Byoung Chul Cho, MD, PhD
A lower dose of ceritinib (Zykadia) taken with a low-fat meal showed similar efficacy with fewer dose reductions and less severe gastrointestinal (GI) adverse events (AEs) versus a 750-mg dose taken without food for patients with untreated ALK
-positive metastatic non–small cell lung cancer (NSCLC), according to findings from the ASCEND-8 trial presented at the 18th World Conference on Lung Cancer (WCLC).
The median progression-free survival (PFS) was 17.6 months in those treated with the 450-mg dose (95% CI, 8.5-NE) and was 10.9 months (95% CI, 6.3-NE) for those treated with ceritinib at 750 mg after fasting. There were also significant improvements with the 450-mg versus 750-mg doses for grade 3/4 diarrhea (1.1% vs 7.8%, respectively), nausea (0% vs 5.6%), and vomiting (0% vs 4.4%).
"Overall, these data suggest that ceritinib at a dose of 450 mg with food could be a potential new treatment regimen for managing GI AEs with similar efficacy as 750 mg fasted dose in treatment-naive patients with ALK-rearranged advanced NSCLC," said investigator Byoung Chul Cho, MD, PhD, an associate professor at Yonsei Cancer Center in Seoul, the Republic of Korea. "This study is ongoing and enrolling treatment-naive NSCLC patients with ALK rearrangements."
Ceritinib received an accelerated approval from the FDA in April 2014 for patients with ALK-positive NSCLC following progression or intolerance to crizotinib (Xalkori). In May 2017, based on findings from the ASCEND-4 trial, a full regulatory approval was granted, and the indication was expanded to include the frontline setting. The current FDA recommended dose of ceritinib is 750 mg taken at least 1 hour before or at least 2 hours after a meal.
In the randomized phase I ASCEND-8 study, 267 patients were enrolled across 3 cohorts. All patients had stage IIIB/IV ALK
-positive NSCLC. Approximately half of patients in each group were treatment-naive (TN). In the first group, 89 patients (TN = 41) received ceritinib at 450 mg with a low-fat meal; in the second group, 87 patients (TN = 40) got ceritinib at 600 mg with a low-fat meal; and, in the final group, 91 patients (TN = 40) received 750-mg ceritinib after fasting.
Findings presented at WCLC were from a planned interim analysis for TN patients detected by IHC (N = 121). Safety findings were from all enrolled patients who received ≥1 dose of ceritinib (N = 265). The median ages were 59, 52, and 51 years in the 450 mg, 600 mg, and 750 mg arms, respectively. Most patients were never smokers (range, 55%-67.5%) and the ECOG performance status was most commonly 1 (56.1% to 62.5%). A third of patients had brain metastases and the most common prior therapy was radiotherapy (22% of patients).
By blinded independent review committee, the objective response rate (ORR), which consisted primarily of partial responses, was similar across groups. The highest ORR was seen in the 450-mg group, at 78%. In the 600-mg arm, the ORR was 75% and in the 750-mg group the ORR was 70%. When considering stable disease, the disease control rates were 92.7%, 92.5%, and 90% in the 450 mg, 600 mg, and 750 mg arms, respectively.
The median time to response was the same in all 3 groups (6.3 weeks). The median duration of response was 16.4 months in the 450-mg group and was not evaluable (NE) for those in the 600-mg arm. In the 750-mg arm, the median duration of response was 10.4 months.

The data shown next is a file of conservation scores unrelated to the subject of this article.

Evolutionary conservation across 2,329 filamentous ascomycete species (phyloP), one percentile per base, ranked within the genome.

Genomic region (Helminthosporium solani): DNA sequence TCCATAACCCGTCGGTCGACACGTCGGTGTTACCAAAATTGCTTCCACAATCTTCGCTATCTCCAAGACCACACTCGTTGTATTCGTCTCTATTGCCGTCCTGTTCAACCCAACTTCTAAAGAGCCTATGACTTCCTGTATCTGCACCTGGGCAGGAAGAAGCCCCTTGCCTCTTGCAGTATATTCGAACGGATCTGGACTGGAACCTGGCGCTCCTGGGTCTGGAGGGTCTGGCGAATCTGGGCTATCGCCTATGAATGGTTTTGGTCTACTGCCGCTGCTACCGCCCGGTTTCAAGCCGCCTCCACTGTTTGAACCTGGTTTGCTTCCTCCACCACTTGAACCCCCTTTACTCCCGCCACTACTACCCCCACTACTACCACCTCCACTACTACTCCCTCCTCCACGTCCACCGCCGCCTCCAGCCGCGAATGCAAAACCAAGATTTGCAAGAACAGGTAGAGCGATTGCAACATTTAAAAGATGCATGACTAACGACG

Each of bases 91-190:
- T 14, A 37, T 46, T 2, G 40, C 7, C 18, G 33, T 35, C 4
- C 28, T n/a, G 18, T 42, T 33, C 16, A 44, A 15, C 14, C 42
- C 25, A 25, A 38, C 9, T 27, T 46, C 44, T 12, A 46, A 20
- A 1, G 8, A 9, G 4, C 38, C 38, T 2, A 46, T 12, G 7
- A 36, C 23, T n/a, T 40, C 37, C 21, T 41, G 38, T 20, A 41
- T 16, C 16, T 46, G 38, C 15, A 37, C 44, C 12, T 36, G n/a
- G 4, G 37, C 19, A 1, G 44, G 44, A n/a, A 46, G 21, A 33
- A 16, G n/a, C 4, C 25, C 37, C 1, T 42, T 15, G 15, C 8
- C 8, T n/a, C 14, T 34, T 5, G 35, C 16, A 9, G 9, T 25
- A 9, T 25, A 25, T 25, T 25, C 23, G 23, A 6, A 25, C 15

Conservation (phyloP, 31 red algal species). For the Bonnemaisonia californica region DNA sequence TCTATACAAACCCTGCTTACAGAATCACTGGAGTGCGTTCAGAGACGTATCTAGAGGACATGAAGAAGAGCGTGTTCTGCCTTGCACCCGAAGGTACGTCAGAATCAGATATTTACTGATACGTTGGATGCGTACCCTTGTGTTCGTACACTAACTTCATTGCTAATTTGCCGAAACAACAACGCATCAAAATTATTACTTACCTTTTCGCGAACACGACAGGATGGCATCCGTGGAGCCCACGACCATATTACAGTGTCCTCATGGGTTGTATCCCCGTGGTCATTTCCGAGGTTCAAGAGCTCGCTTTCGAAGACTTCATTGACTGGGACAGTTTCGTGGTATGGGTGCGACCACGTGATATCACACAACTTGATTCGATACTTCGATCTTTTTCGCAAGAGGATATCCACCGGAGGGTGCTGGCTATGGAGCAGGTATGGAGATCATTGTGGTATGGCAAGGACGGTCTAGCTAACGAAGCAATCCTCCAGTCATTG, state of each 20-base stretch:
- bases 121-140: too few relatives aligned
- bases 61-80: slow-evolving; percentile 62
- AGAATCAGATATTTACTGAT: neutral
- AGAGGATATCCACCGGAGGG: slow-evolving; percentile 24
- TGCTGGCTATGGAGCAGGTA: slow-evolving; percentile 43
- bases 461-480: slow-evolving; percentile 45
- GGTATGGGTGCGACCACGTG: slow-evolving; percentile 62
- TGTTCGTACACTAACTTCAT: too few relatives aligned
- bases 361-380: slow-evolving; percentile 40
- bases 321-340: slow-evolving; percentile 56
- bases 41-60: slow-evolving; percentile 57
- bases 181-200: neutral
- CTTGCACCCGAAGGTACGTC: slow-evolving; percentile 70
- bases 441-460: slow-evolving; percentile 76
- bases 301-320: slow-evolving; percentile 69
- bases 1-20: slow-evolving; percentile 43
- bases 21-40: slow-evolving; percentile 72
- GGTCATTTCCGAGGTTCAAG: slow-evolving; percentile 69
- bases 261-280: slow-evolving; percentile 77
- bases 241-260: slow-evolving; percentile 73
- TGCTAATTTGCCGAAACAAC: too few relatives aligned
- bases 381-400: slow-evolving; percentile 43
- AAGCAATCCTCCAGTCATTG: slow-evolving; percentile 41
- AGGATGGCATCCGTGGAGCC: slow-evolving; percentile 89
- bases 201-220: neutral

In the 450-mg arm, the 15-month PFS rate was 66.4%. For the 600-mg group, the median PFS was not yet evaluable (95% CI, 8.3-NE) and the 15-month PFS rate was 58%. In the 750-mg group, the 15-month PFS rate was 41%. "Of note, the 12-month duration of response and the 15-month PFS rates were highest in the 450-mg ceritinib arm," said Cho.
The median treatment exposure was 37.9 weeks in the 450-mg group versus 35.3 and 33.1 weeks in the 600 mg and 750 mg groups, respectively. The median relative dose intensity was 100% in the 450-mg arm compared with 85.8% and 90.2% in the 600 mg and 750 mg groups, respectively. Just 18% of patients required ≥1 dose reduction and 42.7% required a dose interruption in the 450-mg arm. In the 600 mg and 750 mg groups, respectively, the rates of dose reductions were nearly tripled (58.1% and 51.1%) and dose interruptions were more common (64% and 61.1%).
All-cause serious AEs were experienced by 22.5% of patients in the 450-mg group and by 29.1% and 22.2% of those in the 600 mg and 750 mg groups, respectively. AEs leading to treatment discontinuation were similar across groups and "there were no study-drug related on-treatment deaths among the 3 treatment arms," noted Cho.
Overall, outside of GI toxicity, the AE profiles were similar across the 3 groups, he noted. For the 450 mg, 600 mg, and 750 mg doses, respectively, all-grade AE differences were seen for diarrhea (56.2% vs 61.6% vs 75.6%), nausea (44.9% vs 55.8% vs 50%), and vomiting (34.8% vs 53.5% vs 55.6%).
"In the 450-mg fed arm, there were no GI AEs leading to study drug discontinuation, and lower GI AEs leading to dose adjustment or interruption. There were no GI AEs requiring dose reduction," said Cho. "This is probably because a majority of these patients had grade 1 toxicity, so all patients could resume the original dose of ceritinib after a short duration of interruption."
Cho BC, Obermannová R, Bearz A, et al. Efficacy and Updated Safety of Ceritinib (450 Mg or 600 Mg) with Low-Fat Meal vs 750 Mg Fasted in ALK+ Metastatic NSCLC. Presented at: the IASLC 18th World Conference on Lung Cancer; October 15-18; Yokohama, Japan. Abstract 9366.
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